On Fridays, after my 10:00 radiation treatment, I head back to the hills of Appalachia to spend the weekend with my guys. Both are always happy to see me and one licks my bald head. I won’t tell you which one.
On the drive home, I called Liz to find out how her son (my Godson) Grant was enjoying his new car he got for Christmas. We had been on the phone for at least fifteen minutes when I noticed a Morgan county school bus in front of me. I said to Liz, “Isn’t school out everywhere? Why would there be a busload of high school aged kids on Dec. 27th? A field trip?”
Liz said, “It’s probably a group of basketball players headed to a tournament.”
“Ahhhh. I didn’t think about that.” Of course not. I lucked out. Lauren’s extracurricular activities were guitar and piano. Jordan played guitar and ran cross-country on the track team. None of those involved traveling during Christmas break, thank God.
Liz and I continued to chat while I drove down the Mountain Parkway headed towards Prestonsburg. As I stopped at a stoplight in Salyersville, I noticed the teenage boys sitting in the back of the bus. They casually looked out the bus’s back window at me as I held my cell phone to my ear.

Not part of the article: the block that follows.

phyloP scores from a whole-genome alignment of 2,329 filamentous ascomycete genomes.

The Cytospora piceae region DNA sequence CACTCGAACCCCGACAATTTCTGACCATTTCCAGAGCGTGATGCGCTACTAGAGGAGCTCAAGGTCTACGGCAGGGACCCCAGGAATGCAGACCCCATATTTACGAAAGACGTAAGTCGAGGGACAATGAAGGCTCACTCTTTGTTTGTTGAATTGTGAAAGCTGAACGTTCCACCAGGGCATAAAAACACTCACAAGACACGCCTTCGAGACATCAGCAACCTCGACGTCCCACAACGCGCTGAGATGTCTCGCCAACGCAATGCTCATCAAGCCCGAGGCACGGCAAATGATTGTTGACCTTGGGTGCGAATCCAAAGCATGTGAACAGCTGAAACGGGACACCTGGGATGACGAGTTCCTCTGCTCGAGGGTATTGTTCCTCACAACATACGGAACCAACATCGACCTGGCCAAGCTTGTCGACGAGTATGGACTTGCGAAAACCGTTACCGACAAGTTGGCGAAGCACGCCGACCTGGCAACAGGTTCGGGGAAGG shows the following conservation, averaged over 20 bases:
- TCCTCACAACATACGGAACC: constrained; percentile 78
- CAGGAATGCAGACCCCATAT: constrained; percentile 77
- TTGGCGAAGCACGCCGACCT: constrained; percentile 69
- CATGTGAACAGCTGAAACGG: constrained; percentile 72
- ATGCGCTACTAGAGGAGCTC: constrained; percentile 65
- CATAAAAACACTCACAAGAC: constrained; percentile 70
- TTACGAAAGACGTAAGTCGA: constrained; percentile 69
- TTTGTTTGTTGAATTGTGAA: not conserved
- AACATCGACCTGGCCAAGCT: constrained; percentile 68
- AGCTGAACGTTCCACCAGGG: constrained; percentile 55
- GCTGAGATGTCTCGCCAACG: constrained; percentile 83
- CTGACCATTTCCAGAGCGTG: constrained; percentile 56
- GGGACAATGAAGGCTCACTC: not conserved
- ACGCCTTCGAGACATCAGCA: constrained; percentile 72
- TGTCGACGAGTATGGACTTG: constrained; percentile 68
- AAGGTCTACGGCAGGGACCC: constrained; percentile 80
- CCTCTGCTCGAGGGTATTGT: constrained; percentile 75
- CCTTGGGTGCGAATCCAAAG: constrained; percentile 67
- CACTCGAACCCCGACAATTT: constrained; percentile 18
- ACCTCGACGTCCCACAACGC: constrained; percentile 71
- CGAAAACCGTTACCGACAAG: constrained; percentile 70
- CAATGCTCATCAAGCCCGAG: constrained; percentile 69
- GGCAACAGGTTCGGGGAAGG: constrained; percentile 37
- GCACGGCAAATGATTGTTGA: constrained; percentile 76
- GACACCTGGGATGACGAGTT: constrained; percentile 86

Then it hit me. A hot flash. Not in a good way. It felt more like I might spontaneously combust. For those of you who don't know (like me before D-day), chemotherapy launches peri-menopausal women (women usually in their 40’s and sometimes in their thirties) into early menopause.
I was wearing my longest, hottest, thickest wig which is comfortable when it’s below 65 degrees or when I’m NOT having a hot flash.
I cranked the A/C to MAX and adjusted the vents so they would blow on my face. My head felt ready for egg-frying, while my brain was ready to boil out my ears. The wig was going. Maybe out the window. Nope, I thought. I better not do that. I promised my friend Carol that once my hair grew back, I’d offer up my highlighted wig in trade for her KY Derby miniskirt. It’s a white skirt with appliqués of horses with jockeys on board wearing colorful silks. The best part---the front of the skirt shows the horses running toward you. The back shows the horses’ back ends. I’ve wanted that skirt since I laid eyes on it almost 25 years ago, when I could confidently wear a mini skirt. Now that I’m nearing fifty, what would Stacy London of What Not to Wear say? Eh. I don’t care. If I can squeeze myself into that skirt, this menopausal lady will walk her pasty white legs through Churchhill Downs donning the biggest hat I can find.
Then I did it. I grabbed my wig at the forehead and yanked it off. We were still at the stoplight. The four boys in the back seats looked like they’d seen a ghost. Then…laughter and pointing…and later, as I drove away, one of the boys gave me a thumbs up.